Volunteers, saplings make for successful day of service

By: Allison Miller, Special to The Placer Herald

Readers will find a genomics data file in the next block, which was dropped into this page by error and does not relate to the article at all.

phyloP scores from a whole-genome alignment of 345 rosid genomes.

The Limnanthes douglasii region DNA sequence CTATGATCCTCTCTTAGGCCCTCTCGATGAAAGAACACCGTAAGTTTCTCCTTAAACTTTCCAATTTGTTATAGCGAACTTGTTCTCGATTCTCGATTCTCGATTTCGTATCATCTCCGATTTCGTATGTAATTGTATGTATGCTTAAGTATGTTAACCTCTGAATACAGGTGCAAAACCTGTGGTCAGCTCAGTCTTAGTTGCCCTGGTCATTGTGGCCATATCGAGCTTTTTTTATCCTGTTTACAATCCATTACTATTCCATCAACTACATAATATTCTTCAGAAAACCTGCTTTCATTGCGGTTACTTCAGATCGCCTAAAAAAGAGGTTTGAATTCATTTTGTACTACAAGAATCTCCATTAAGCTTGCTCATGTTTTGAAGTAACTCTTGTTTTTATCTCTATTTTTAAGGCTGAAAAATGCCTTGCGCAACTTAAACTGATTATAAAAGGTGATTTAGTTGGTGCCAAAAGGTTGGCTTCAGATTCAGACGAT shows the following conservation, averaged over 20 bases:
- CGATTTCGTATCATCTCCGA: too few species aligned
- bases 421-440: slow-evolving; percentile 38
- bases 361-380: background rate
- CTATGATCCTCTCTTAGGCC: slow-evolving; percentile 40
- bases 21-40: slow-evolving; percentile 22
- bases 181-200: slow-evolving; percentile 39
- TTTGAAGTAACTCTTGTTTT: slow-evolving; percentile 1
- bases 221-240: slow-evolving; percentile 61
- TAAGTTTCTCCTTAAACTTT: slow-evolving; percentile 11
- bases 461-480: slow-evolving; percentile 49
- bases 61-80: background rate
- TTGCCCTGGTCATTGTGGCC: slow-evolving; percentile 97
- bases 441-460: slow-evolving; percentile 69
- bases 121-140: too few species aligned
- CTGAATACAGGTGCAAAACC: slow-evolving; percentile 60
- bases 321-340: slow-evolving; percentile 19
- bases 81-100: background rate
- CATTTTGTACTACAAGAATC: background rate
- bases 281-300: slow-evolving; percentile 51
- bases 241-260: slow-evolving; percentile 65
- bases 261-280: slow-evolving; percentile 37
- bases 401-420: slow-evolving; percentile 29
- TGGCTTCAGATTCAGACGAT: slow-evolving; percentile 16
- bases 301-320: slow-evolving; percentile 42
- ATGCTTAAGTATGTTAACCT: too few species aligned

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Saturday morning’s cool air could not diminish the enthusiasm of the more than 150 Rocklin citizens who turned out for the first Community Service Day at five Rocklin parks. By 8 a.m. people were gathering at Twin Oaks Park on Park Drive, enjoying a warm cup of coffee, a mini-muffin and an invigorating welcome from Mark Riemer, director of Community Services. “This is a great day. We’re glad you’re here and we’re glad you care about our beautiful city parks,” said Riemer. He offered the volunteers their choice of park service sites: 200 oak saplings to be planted at Johnson- Springview Park, mulching and raking at Lone Tree, Mansion Oaks and Sonora parks or the creation of a small oak grove at Twin Oaks. The volunteers came in all sizes and all ages. One especially enthusiastic group, headed for Sonora Park, included fourth-grade students, members of Christine Anderson’s class at Rock Creek Elementary. “My students have been waiting for this day. They enjoy learning about the environment and the benefits of oak trees,” Anderson said. Other volunteer groups included members of the South Placer Rotary Club and the Interact Club at Victory High School in Rocklin. Every volunteer received a T-shirt for their service, but it was evident from everyone that the motivation for giving up a Saturday morning was bigger than a free shirt. Liza Polyudova, a student at Rocklin High School, was one of the last to arrive and sign up. “I hope I’m not too late,” she said, “I really want to help plant.” She said the study of the environment is one of her favorite topics. The little oak saplings seemed proud of their role, as they bobbed in the breeze, very healthy with their shock of small leaves. The saplings measured about two feet, including root balls, and were carefully tended to by Rocklin’s Park and Recreation staff. “These oaks are about a year old,” explained Gerry Kennedy of Park and Recreation. “We began with acorns and have tended the tiny trees with this day in mind.” Kennedy offered a quick-learners class in tree planting to the volunteers who were interested in helping launch the small, new grove at Twin Oaks Park. His “Tree 101” primer was informative: dig a hole no deeper than the root ball, place the root ball in firm soil, mulch four inches around the tree and provide a little open space, without mulch, surrounding each tree. Oak trees do well in Rocklin’s climate and soil and the Twin Oaks oak grove will be stunning when it reaches maturity, he said. Funds for the day came from the city’s oak tree mitigation fund and other non-general fund revenue sources, including area businesses. The city received $1,000 in individual donations from Auburn Placer Disposal Services, PG &E, United Natural Foods and OMNI Means. Rocklin’s first Community Service Day is an activity that many cities adopt to promote community pride in projects that enhance community life. “We anticipate Rocklin will show up for Community Service Day because they want to make difference,” said Riemer in advance of Saturday morning. The anticipation proved true as 200 happy little oaks trees testify from their new homes in five Rocklin-area parks.